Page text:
Dr. Julie Gerbending - October 23, 2007 - Testimony before the Senate Committee on Environment and Public Works (censored version)
“The health of all individuals is influenced by the health of people, animals, and
the environment around us. Many trends within this larger, interdependent
ecologic system influence public health on a global scale, including climate
change. The public health response to such trends requires a holistic
understanding of disease and the various external factors influencing public
health. It is within this larger context where the greatest challenges and
opportunities for protecting and promoting public health occur.
Scientific evidence supports the view that the earth’s climate is changing. A broad array of organizations (federal, state, local, multilateral, faith-based, private and nongovernmental) is working to address climate change. Despite this extensive activity, the public health effects of climate change remain largely unadressed. CDC considers climate change a serious public health concern. ...”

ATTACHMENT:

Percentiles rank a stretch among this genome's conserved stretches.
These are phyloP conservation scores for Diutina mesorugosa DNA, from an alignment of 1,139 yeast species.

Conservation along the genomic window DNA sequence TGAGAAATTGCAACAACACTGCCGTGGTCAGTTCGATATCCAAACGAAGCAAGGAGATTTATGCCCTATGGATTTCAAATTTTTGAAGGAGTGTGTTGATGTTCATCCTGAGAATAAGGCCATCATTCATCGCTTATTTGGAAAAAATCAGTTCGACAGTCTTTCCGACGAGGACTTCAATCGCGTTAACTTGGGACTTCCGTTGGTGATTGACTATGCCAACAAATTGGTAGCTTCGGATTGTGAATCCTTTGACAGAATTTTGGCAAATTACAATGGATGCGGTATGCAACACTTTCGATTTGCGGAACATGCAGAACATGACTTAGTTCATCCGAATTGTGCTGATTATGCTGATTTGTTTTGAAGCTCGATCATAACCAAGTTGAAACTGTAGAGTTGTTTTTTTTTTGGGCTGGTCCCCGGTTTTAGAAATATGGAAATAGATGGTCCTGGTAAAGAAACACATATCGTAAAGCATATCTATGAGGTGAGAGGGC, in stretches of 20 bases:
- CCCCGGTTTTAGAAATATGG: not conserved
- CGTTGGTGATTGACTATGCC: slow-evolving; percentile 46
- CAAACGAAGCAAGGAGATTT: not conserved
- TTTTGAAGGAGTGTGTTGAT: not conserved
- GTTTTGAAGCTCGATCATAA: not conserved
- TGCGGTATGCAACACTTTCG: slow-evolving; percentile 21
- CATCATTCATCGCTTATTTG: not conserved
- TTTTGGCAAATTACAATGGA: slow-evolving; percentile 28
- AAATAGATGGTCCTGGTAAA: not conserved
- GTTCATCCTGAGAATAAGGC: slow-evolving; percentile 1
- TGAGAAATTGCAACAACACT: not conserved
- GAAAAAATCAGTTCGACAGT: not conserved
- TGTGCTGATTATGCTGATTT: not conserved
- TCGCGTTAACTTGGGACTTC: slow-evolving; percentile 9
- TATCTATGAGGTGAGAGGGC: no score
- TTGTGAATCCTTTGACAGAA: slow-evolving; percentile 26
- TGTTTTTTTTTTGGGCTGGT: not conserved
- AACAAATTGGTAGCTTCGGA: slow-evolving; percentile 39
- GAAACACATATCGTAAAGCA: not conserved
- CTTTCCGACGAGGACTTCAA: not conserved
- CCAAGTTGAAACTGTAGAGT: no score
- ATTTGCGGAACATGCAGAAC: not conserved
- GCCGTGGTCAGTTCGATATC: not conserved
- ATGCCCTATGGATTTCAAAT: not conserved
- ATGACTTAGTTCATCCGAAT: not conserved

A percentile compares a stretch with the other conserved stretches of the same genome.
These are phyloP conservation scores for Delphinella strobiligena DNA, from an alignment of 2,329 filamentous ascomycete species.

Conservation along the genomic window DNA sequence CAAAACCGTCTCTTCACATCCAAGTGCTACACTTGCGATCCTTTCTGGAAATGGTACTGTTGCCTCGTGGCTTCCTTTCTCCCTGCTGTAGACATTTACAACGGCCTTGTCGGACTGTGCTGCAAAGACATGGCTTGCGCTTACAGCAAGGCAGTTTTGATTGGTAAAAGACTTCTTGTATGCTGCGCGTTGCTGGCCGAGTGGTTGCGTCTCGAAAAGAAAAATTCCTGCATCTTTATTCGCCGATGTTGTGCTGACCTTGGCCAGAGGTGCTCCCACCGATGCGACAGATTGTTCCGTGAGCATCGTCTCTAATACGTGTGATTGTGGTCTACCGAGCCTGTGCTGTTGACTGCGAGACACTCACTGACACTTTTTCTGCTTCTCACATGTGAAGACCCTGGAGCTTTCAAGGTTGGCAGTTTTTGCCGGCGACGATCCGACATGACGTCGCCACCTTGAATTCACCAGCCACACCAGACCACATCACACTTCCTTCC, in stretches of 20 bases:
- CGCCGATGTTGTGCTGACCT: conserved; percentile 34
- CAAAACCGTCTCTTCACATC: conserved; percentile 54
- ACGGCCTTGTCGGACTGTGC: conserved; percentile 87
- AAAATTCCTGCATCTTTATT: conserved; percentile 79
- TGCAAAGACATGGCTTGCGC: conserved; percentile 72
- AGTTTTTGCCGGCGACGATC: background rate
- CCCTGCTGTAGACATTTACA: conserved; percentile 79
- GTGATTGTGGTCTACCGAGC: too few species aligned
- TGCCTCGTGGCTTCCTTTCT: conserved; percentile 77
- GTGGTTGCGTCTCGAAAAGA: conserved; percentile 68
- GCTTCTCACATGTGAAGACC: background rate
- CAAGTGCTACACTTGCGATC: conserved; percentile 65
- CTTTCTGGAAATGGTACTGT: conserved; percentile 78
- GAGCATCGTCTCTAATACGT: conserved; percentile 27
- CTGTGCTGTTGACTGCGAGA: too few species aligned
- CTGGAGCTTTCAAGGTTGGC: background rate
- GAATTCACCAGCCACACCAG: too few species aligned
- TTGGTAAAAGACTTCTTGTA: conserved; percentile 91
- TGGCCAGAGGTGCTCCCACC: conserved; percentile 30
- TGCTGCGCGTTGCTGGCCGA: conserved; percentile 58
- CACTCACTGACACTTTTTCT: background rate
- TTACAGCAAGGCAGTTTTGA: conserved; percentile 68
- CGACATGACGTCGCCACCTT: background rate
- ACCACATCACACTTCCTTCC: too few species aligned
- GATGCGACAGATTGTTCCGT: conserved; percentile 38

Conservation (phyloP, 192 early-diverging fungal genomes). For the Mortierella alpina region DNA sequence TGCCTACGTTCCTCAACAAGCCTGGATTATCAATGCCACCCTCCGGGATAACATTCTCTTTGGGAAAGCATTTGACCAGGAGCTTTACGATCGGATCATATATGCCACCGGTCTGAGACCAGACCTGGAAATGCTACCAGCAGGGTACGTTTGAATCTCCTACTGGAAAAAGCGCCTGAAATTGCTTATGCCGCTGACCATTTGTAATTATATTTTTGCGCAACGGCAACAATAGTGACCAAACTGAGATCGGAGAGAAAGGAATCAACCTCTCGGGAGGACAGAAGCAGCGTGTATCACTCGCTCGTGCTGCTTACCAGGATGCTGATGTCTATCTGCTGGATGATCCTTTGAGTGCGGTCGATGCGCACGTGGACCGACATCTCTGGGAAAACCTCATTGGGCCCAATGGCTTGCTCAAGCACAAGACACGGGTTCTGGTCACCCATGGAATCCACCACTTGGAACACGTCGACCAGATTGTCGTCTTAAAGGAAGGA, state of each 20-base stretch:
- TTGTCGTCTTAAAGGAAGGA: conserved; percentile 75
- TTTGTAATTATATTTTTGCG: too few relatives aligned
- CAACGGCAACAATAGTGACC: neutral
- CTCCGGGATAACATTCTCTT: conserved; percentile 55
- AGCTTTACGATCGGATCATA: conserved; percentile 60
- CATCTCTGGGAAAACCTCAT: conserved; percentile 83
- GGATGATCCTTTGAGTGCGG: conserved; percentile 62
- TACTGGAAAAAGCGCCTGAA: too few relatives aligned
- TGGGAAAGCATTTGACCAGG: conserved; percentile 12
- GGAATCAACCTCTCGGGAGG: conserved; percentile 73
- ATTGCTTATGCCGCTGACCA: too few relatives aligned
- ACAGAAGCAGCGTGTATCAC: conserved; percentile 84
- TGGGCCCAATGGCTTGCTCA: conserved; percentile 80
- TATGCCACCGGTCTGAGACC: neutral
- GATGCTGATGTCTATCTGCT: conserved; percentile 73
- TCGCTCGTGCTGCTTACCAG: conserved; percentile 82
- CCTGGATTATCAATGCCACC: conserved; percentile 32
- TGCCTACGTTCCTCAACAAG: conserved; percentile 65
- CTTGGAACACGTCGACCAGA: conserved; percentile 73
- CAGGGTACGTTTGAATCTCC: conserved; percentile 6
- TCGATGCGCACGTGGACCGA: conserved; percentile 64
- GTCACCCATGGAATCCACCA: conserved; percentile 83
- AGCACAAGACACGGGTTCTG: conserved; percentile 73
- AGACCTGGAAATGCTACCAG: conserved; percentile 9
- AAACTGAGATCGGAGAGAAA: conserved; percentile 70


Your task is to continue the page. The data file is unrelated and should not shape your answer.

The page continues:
Health and health care are quintessentially political. Nowhere is this perhaps more clear than when dealing populations already marginalized by poverty, skin pigment, body weight, gender ... addiction. Scientific findings and proposals confront popular ideologies embodied in our elected governments. We have the government we deserve.
Yet governments today can’t ignore science any more than they can ignore economics, accounting, finance. Modern governments are expected to act wisely to improve the lives of the electorate and to invest (our) money in public projects that work and to evaluate their effectiveness. We expect governments to make policy decisions not on the basis of ideology, but by using tools of science, particularly those drawn from fields of evaluative sciences, like epidemiology, economics, finance and others.